Why Black Women Are Statistically Less Likely To Breastfeed

Why Black Women Are Statistically Less Likely To Breastfeed

New data from the Centers for Disease Control and Prevention show there is a racial divide surrounding breastfeeding.

In the U.S. in 2010, 62 percent of African American babies began breastfeeding at birth, compared to 79 percent of white newborns, according to the CDC. Six months later, only 36 percent of the black infants were still breastfeeding, which fell significantly short of the 52 percent of white children who still breastfed.

HuffPost Live's Nancy Redd hosted a panel on Tuesday with several black women who weighed in on why this specific part of motherhood has such a conflicted presence in the African American community. Author and advocate Kimberly Seals Allers suggested that part of the problem is a perceived class issue that surrounds breastfeeding.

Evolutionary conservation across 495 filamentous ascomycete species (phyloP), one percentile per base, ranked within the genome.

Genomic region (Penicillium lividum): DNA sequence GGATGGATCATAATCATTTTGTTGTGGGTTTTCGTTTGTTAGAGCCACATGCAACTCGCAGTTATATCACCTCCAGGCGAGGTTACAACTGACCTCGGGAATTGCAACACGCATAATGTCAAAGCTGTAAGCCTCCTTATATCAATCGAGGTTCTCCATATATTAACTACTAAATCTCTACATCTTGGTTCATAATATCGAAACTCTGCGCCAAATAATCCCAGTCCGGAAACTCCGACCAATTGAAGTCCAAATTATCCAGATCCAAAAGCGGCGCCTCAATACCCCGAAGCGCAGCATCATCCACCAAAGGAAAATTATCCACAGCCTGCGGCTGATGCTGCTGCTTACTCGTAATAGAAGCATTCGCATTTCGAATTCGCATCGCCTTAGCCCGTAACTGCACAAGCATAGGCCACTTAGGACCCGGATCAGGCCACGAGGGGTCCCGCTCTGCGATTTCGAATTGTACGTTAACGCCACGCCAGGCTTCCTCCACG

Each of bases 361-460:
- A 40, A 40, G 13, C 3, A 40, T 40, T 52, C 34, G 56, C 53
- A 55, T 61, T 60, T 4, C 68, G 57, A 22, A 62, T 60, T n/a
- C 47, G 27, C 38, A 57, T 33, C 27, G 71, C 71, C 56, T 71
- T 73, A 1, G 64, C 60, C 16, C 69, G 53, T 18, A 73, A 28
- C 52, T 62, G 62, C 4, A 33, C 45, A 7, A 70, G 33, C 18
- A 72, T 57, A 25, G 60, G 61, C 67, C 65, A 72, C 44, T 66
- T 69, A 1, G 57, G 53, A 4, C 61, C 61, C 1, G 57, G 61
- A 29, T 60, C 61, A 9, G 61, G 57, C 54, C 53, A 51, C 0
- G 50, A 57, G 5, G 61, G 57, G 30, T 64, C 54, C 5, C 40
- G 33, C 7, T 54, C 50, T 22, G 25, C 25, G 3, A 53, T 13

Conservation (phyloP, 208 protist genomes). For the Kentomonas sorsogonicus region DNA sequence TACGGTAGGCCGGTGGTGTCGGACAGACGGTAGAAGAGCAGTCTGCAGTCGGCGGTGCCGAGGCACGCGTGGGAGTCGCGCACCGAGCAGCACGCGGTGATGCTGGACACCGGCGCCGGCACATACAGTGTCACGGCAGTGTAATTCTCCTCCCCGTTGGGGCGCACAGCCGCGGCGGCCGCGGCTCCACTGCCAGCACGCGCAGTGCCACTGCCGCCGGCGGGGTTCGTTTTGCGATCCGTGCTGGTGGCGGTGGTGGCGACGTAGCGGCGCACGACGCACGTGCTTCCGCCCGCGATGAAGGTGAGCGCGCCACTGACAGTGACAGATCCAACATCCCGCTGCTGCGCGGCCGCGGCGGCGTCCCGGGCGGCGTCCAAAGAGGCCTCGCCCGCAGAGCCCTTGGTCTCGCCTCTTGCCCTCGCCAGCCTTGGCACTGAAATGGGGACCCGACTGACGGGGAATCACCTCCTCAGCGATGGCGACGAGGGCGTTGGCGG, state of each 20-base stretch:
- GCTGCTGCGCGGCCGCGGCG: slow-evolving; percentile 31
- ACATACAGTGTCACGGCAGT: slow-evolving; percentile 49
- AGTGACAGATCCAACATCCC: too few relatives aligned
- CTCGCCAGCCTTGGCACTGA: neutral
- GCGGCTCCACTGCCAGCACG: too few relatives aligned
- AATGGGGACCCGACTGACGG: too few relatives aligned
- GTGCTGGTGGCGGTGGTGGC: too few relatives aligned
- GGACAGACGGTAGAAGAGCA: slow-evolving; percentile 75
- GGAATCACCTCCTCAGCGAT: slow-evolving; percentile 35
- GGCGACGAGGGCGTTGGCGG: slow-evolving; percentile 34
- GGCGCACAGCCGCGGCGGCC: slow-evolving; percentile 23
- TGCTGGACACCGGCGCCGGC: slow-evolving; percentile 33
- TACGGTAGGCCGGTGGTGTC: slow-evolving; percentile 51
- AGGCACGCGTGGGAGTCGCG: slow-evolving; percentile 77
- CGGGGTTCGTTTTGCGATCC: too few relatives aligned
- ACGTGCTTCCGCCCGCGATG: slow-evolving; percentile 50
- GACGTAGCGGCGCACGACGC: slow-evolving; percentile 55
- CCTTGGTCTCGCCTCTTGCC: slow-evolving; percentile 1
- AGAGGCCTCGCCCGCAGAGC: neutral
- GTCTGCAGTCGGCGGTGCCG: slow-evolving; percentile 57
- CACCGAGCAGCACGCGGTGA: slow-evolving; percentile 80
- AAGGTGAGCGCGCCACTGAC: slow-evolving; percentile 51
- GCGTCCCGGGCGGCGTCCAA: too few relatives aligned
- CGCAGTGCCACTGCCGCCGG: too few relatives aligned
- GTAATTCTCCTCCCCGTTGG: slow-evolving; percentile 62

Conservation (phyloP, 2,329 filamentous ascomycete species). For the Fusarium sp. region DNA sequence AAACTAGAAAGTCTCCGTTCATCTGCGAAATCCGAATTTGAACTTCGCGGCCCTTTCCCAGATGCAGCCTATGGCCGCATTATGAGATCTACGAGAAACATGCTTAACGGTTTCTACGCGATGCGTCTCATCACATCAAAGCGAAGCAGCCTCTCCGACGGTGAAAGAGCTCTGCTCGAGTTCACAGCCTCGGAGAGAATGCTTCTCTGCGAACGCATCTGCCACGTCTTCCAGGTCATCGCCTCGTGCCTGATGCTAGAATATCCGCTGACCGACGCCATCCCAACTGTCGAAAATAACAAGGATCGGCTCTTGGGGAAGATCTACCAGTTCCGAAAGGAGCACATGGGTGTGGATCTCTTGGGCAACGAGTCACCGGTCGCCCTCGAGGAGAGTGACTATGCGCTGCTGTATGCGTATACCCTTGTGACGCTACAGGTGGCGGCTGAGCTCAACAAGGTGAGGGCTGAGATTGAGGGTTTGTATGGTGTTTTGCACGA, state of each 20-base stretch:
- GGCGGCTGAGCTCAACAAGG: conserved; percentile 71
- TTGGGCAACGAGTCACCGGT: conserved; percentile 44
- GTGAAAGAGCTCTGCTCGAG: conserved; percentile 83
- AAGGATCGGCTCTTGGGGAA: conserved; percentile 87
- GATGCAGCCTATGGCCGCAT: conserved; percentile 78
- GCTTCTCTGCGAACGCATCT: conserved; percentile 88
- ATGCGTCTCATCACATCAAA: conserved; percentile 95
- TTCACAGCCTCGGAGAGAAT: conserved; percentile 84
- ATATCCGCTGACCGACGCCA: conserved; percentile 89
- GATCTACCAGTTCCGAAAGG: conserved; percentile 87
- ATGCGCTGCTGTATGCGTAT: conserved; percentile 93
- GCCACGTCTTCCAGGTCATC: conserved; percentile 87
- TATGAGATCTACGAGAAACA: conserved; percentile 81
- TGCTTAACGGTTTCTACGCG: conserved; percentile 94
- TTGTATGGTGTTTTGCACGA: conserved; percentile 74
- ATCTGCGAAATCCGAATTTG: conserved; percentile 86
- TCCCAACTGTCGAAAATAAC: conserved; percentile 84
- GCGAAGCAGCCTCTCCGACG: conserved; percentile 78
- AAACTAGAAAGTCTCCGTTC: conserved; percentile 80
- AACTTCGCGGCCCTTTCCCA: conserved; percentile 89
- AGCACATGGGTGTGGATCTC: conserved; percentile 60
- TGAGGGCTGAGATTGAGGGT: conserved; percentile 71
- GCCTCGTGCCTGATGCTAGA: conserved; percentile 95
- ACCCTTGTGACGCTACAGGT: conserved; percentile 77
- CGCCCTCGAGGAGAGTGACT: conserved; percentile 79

"The comments that I heard when I said that I wanted to breastfeed, such as, 'Breastfeeding is for poor people,' [or] 'Oh, why don't you give that baby a bottle?' -- [it was] lots of questioning of whether my baby was having enough, even though she was fat and my second child was fat and chubby," Allers said.

Check out more reasons for the breastfeeding disparity in the clip above, and click here to see the full HuffPost Live conversation.

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